Office of Financial Regulation officials say that the number of outstanding claims is “commonly misunderstood due to the fact that it is nuanced,” the department said in a statement to the Herald/Times.

“Broadly, [the Office of Financial Regulation] is interested in assuring that claimants are timely paid once the conditions are met, and it is also interested in companies’ accessibility to consumers and customer service, including regular communication with claimants, setting expectations, and deploying adequate adjuster resources,” the department added.

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Insurers don’t have to pay within 90 days of a claim being filed. Actually, Florida law gives the companies much more time than that.

The three-month time span applies only after a claim is made, the insurer settles on how much is owed and then the homeowner agrees to that amount.

The law allows insurance companies to take months to provide an estimate, a problem that’s gotten worse in recent years, said Merlin, the Tampa attorney.

He said insurance companies spend weeks and months with multiple adjusters consulting experts and performing inspections before coming up with an estimate.

“By the time a decision and an estimate for the amount of damages is made, it is literally six months after the hurricane,” Merlin said.

Additional delay can happen when, after the estimate is reached by the insurance company, the customer feels short-changed and then disputes it. In these instances, the 90-day clock doesn’t kick in until after the customer and insurance company agree.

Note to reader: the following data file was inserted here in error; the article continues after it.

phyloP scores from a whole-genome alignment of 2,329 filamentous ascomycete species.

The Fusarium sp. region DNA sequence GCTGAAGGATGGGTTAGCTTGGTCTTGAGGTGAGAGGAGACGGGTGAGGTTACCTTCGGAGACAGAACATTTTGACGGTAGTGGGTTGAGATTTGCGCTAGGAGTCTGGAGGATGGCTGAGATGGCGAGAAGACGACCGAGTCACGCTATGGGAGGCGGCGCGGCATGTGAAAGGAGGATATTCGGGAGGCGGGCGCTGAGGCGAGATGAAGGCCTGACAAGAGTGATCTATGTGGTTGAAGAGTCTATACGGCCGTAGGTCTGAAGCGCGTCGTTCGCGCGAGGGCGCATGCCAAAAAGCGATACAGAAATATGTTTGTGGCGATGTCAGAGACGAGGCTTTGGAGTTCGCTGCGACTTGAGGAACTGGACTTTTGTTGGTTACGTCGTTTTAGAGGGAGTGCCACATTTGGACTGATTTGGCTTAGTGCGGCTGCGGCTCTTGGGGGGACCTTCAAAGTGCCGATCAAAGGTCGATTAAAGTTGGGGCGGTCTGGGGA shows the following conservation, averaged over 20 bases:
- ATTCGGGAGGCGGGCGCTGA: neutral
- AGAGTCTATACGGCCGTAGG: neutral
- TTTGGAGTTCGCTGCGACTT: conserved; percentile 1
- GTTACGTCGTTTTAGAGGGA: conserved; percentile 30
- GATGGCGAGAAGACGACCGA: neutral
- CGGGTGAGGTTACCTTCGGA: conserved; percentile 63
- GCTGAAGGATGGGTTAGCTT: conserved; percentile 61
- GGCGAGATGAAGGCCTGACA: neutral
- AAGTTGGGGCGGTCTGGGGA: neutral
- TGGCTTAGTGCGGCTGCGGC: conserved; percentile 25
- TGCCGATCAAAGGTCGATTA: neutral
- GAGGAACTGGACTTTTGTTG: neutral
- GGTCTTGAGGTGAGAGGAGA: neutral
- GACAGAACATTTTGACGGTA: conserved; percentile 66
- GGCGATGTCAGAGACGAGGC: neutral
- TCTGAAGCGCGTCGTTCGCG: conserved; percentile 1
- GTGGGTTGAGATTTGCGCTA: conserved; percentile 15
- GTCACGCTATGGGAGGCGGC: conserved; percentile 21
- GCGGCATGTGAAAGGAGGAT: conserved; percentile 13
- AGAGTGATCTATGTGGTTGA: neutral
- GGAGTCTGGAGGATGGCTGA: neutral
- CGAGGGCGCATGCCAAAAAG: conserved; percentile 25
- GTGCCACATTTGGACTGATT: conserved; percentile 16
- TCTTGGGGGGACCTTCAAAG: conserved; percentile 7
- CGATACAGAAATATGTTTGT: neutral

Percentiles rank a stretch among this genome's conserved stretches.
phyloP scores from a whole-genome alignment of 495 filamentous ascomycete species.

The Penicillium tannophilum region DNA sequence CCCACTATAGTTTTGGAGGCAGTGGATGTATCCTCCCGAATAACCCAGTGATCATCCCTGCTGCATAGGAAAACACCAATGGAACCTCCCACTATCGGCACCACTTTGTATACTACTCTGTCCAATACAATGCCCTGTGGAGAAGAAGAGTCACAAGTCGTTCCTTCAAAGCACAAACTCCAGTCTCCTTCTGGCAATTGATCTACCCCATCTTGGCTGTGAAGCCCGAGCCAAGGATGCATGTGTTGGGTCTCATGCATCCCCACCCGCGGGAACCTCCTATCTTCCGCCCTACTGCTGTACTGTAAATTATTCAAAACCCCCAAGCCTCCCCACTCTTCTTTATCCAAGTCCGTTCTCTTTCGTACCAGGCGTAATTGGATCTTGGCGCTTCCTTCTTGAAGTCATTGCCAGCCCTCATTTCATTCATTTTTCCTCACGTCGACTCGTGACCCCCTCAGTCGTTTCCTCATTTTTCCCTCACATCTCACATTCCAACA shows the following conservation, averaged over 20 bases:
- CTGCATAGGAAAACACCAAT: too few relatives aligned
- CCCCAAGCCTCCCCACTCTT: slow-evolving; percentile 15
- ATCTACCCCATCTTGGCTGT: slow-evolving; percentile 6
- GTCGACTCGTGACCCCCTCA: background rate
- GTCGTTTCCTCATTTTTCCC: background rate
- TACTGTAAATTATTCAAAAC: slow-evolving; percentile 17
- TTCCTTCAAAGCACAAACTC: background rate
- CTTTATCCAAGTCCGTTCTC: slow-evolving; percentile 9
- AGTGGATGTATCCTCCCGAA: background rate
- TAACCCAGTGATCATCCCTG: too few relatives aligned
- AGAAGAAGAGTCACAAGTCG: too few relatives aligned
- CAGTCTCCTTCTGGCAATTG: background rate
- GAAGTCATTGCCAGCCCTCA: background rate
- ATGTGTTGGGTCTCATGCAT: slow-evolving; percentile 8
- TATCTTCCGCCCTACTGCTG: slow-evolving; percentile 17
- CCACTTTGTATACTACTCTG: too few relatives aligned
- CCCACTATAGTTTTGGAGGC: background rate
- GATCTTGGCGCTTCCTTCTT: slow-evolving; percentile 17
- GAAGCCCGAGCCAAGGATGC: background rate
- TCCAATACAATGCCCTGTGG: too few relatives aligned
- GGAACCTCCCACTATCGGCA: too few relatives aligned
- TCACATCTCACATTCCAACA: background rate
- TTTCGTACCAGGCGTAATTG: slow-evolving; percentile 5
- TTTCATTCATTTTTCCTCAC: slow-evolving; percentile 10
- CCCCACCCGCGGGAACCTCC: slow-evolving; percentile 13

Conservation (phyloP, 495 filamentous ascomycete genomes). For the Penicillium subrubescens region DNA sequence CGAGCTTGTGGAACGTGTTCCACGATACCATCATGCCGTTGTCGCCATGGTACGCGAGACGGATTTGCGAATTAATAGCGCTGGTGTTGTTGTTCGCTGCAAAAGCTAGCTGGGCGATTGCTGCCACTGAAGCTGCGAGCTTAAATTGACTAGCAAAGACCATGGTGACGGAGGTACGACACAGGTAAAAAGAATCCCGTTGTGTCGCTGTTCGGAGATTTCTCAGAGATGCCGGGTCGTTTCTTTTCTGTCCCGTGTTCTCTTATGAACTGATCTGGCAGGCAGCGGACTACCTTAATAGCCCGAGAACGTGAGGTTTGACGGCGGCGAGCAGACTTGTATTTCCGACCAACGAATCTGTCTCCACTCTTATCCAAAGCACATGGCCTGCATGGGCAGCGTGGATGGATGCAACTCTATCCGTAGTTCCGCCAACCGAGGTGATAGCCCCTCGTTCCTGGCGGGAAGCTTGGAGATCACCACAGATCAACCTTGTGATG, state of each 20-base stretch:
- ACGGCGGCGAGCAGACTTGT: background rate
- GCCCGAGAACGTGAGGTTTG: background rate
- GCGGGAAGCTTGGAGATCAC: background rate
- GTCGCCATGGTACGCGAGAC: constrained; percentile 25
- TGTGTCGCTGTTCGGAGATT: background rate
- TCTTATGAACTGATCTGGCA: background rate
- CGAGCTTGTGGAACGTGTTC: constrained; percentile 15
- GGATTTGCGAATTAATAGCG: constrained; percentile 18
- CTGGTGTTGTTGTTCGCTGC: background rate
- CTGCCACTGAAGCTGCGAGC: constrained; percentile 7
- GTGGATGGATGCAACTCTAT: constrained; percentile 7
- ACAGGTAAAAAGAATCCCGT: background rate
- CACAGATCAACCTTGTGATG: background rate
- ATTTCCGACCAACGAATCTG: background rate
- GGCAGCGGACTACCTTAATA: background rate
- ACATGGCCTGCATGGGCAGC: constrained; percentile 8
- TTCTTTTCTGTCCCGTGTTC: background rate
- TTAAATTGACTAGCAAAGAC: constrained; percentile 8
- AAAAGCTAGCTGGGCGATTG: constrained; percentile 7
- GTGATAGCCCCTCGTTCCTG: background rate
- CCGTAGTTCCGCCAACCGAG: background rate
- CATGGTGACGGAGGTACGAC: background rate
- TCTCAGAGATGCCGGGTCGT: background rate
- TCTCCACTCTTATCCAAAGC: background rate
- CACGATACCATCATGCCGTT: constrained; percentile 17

Florida officials have acknowledged that multiple adjusters and other delays have been a problem.

On June 10, the office sent letters to two insurance companies reminding them to immediately notify customers when they receive a new adjuster, and to make sure they were sending claims payments to the correct addresses.

“We noted several instances in which claim payments had to be reissued due to sending to the wrong mailing address, especially when a temporary address was used,” the two letters state.

Under former Insurance Commissioner Kevin McCarty, the office asked insurance companies to report detailed information on the status of their storm-related claims.

In advance of the 2005 storm season, for example, McCarty’s office requested companies report how many claims were 30 days, 60 days, 90 days and more than 90 days old.

“There was a high public demand for company performance and for different metrics,” McCarty said.

When the policy changed is unclear. McCarty stepped down in 2016 after being pressured by former Gov. Rick Scott.

To get insurance companies to pay claims, the Division of Financial Services has hosted multiple “insurance villages” in the Panhandle, pairing customers with insurance companies.

During last weekend’s two-day event, more than $2.4 million in claims were paid out. Carter called the figure “very significant,” but with a catch.

“It also creates the question of, ‘What was the delay in getting these claims resolved much sooner?’ ” Carter said.